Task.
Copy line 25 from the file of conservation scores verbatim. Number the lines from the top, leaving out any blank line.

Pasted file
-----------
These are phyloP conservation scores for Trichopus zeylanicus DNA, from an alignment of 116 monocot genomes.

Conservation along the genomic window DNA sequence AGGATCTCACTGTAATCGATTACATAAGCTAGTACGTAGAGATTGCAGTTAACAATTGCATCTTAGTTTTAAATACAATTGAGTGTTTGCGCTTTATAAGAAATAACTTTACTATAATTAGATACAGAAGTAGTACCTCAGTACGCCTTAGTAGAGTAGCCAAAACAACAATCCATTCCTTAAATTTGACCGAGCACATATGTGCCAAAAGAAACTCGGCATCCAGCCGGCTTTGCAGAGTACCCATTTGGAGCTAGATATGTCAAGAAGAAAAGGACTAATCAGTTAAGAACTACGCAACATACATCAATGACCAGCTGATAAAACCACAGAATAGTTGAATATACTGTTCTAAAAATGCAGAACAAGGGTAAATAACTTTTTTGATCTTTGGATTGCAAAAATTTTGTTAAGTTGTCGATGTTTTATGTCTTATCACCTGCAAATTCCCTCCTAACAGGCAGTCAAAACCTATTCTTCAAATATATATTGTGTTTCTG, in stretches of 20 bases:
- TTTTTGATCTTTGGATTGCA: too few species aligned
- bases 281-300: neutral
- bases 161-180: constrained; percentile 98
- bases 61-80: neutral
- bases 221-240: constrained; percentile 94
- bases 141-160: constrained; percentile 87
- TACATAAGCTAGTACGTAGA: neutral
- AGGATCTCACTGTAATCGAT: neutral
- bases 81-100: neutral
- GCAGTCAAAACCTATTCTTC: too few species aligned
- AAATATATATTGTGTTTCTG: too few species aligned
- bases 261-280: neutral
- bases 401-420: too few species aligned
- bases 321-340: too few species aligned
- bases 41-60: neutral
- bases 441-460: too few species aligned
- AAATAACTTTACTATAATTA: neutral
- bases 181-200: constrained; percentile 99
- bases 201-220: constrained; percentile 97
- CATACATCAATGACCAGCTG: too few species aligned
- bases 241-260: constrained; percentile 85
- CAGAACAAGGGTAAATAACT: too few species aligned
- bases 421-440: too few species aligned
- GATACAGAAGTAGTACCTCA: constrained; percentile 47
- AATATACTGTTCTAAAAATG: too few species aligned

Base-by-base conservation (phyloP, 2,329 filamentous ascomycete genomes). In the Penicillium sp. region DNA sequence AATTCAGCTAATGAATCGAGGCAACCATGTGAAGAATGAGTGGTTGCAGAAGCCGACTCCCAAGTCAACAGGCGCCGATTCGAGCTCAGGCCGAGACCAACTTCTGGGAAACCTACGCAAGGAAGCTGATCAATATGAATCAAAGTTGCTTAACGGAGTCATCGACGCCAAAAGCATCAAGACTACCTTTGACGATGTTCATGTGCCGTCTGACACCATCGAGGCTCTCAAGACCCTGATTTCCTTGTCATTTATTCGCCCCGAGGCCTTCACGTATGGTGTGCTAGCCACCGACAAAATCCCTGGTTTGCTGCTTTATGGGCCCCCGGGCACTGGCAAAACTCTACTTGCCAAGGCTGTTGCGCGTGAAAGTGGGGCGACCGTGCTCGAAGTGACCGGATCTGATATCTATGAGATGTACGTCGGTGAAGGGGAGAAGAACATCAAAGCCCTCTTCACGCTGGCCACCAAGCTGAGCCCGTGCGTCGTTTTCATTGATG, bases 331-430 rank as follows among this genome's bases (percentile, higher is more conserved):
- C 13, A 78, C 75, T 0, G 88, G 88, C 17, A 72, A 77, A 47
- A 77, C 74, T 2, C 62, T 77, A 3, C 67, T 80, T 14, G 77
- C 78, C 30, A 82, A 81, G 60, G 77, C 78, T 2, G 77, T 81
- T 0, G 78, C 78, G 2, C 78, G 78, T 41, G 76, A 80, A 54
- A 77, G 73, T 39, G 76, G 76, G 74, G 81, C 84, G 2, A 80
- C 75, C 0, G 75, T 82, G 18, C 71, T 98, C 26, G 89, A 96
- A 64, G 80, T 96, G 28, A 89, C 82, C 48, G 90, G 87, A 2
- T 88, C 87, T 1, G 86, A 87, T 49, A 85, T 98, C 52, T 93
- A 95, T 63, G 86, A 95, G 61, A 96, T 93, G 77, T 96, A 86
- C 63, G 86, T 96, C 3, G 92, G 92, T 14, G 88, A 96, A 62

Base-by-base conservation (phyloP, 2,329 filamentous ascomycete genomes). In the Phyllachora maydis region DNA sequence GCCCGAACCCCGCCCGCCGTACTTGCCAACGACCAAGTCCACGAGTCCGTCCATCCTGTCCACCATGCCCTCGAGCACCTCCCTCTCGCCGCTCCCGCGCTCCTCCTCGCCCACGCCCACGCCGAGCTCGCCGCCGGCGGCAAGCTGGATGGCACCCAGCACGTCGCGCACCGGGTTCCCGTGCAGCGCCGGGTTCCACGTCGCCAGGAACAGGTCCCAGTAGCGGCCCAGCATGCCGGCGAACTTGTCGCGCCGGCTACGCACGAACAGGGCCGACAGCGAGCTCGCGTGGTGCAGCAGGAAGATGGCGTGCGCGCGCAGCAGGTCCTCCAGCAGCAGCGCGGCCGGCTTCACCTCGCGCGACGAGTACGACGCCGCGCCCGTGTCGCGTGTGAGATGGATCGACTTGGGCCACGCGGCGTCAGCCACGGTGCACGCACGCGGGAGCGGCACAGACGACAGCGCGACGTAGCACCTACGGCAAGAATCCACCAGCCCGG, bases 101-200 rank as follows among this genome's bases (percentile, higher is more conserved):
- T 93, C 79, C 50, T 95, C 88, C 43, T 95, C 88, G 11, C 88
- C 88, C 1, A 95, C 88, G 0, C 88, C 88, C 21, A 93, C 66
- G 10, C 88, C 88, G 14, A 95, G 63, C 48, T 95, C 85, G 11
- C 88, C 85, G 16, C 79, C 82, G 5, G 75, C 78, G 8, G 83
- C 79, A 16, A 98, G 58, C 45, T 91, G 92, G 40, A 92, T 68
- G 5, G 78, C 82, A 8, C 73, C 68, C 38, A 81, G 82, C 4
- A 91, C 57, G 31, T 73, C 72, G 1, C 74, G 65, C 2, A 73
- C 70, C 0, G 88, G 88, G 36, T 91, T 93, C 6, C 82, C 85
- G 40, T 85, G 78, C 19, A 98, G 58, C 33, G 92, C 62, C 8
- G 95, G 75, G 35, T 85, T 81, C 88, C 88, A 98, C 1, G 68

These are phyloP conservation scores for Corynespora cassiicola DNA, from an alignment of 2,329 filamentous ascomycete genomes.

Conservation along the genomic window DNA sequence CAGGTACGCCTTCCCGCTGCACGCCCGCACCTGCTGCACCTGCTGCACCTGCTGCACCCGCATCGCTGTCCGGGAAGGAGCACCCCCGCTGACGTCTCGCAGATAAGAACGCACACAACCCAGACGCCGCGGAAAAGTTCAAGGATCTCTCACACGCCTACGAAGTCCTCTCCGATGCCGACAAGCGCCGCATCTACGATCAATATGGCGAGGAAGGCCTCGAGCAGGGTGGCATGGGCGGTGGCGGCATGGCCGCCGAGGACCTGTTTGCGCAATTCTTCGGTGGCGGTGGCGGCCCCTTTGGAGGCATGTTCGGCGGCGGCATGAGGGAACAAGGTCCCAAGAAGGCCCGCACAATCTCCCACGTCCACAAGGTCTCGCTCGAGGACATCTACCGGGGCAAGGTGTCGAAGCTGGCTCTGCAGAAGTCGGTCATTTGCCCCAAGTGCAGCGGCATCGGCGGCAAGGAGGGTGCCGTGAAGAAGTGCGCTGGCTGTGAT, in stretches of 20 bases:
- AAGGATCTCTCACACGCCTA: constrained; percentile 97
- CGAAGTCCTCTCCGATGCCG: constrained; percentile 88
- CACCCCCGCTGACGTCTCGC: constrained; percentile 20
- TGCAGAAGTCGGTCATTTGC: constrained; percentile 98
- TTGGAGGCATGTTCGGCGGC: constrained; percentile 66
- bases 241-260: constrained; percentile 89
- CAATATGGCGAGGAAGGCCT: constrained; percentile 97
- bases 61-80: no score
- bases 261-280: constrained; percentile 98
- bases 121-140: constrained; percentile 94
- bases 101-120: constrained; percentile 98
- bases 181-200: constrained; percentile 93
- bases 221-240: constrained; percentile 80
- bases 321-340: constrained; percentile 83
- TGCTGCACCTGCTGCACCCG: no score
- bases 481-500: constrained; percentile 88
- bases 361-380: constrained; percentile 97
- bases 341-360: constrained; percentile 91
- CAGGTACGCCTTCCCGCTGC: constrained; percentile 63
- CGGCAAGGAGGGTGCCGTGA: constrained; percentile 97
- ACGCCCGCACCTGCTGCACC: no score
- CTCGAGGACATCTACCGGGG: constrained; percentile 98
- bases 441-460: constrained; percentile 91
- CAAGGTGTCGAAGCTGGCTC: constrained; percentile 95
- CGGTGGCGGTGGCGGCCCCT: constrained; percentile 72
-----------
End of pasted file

- bases 421-440: too few species aligned